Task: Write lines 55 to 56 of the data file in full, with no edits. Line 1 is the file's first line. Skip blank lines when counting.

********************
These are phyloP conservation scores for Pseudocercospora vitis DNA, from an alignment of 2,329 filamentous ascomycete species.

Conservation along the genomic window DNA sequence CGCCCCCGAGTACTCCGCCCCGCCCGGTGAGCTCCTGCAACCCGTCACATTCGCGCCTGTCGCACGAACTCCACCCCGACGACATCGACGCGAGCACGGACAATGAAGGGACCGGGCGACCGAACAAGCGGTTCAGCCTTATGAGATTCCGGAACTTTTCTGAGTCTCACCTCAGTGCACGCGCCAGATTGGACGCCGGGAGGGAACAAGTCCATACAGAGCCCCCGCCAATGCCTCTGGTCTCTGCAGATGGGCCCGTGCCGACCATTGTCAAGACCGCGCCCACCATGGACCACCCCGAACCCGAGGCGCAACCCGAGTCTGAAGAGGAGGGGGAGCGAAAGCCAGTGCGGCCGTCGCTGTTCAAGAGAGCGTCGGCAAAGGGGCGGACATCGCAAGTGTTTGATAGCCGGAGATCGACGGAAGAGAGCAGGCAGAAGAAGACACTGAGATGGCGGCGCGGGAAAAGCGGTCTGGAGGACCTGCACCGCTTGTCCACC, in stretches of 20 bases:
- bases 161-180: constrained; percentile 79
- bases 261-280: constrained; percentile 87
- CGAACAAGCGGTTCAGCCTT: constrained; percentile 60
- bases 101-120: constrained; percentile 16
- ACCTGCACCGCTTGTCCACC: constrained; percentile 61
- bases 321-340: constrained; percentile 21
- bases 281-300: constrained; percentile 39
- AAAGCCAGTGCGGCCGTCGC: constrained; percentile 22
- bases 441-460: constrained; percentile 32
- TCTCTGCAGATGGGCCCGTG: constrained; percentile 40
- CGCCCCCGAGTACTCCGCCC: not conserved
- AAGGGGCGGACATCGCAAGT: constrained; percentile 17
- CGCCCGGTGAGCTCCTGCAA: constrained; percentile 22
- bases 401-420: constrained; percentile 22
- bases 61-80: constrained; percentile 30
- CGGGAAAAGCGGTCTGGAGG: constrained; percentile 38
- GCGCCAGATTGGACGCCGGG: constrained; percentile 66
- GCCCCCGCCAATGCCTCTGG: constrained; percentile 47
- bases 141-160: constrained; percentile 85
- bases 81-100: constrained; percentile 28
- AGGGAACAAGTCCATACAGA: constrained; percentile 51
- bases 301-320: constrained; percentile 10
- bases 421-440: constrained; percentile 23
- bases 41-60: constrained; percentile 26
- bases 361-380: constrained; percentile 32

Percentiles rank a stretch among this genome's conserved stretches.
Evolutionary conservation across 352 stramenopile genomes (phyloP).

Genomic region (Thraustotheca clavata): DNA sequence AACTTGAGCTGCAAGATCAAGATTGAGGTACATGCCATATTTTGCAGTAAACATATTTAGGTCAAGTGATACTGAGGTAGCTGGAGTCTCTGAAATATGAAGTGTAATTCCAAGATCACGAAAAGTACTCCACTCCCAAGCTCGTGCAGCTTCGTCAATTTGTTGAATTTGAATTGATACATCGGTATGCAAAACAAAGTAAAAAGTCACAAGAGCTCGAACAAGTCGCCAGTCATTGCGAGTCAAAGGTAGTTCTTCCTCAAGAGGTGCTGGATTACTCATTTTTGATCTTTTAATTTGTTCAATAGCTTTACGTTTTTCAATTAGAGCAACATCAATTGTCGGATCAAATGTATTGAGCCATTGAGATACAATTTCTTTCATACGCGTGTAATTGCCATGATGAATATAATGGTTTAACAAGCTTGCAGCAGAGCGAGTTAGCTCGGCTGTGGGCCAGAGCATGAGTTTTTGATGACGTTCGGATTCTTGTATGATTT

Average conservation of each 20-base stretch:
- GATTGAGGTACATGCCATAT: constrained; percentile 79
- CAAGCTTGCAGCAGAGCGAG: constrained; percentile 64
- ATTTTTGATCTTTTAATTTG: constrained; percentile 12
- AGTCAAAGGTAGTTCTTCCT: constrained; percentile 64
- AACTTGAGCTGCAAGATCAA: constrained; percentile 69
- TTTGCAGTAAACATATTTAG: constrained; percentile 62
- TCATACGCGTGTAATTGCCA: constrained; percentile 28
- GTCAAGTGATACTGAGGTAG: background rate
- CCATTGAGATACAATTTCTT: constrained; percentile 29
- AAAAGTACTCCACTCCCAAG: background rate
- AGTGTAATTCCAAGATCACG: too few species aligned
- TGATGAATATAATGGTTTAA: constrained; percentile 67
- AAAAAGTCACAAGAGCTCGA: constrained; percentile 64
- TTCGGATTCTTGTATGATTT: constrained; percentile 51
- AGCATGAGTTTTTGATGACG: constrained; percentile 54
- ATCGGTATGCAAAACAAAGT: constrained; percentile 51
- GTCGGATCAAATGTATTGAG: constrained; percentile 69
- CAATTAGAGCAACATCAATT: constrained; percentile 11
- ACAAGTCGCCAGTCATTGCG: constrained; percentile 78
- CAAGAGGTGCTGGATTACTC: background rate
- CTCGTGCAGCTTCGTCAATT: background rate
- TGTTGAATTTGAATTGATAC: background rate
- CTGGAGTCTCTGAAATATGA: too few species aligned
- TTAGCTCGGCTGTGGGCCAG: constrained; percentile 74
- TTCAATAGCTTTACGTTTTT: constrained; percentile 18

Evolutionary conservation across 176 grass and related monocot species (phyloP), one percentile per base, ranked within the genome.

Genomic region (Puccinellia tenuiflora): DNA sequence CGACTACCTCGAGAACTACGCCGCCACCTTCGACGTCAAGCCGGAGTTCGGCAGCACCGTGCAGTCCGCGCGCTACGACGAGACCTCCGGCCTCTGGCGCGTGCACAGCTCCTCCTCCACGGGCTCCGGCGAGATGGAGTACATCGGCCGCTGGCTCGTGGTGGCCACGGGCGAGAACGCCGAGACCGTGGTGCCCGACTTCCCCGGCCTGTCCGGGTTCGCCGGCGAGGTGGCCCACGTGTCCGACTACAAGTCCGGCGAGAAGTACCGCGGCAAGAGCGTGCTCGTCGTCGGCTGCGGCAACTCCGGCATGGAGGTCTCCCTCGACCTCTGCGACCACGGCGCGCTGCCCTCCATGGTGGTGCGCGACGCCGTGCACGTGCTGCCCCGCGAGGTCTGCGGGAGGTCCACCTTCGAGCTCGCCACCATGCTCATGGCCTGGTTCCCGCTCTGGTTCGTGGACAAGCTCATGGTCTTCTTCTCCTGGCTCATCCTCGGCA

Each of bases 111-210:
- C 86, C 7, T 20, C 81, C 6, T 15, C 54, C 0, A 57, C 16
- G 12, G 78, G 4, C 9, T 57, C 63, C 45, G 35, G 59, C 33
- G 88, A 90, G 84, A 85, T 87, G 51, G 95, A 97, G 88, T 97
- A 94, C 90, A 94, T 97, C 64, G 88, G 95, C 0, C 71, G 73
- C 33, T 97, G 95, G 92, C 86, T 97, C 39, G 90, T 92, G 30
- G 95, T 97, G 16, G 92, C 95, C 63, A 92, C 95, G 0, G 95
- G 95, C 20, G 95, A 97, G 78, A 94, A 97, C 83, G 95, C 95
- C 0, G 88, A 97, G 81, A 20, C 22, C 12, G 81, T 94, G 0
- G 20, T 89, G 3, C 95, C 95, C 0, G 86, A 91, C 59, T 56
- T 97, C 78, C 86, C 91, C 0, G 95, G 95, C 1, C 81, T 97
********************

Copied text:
- TTAGCTCGGCTGTGGGCCAG: constrained; percentile 74
- TTCAATAGCTTTACGTTTTT: constrained; percentile 18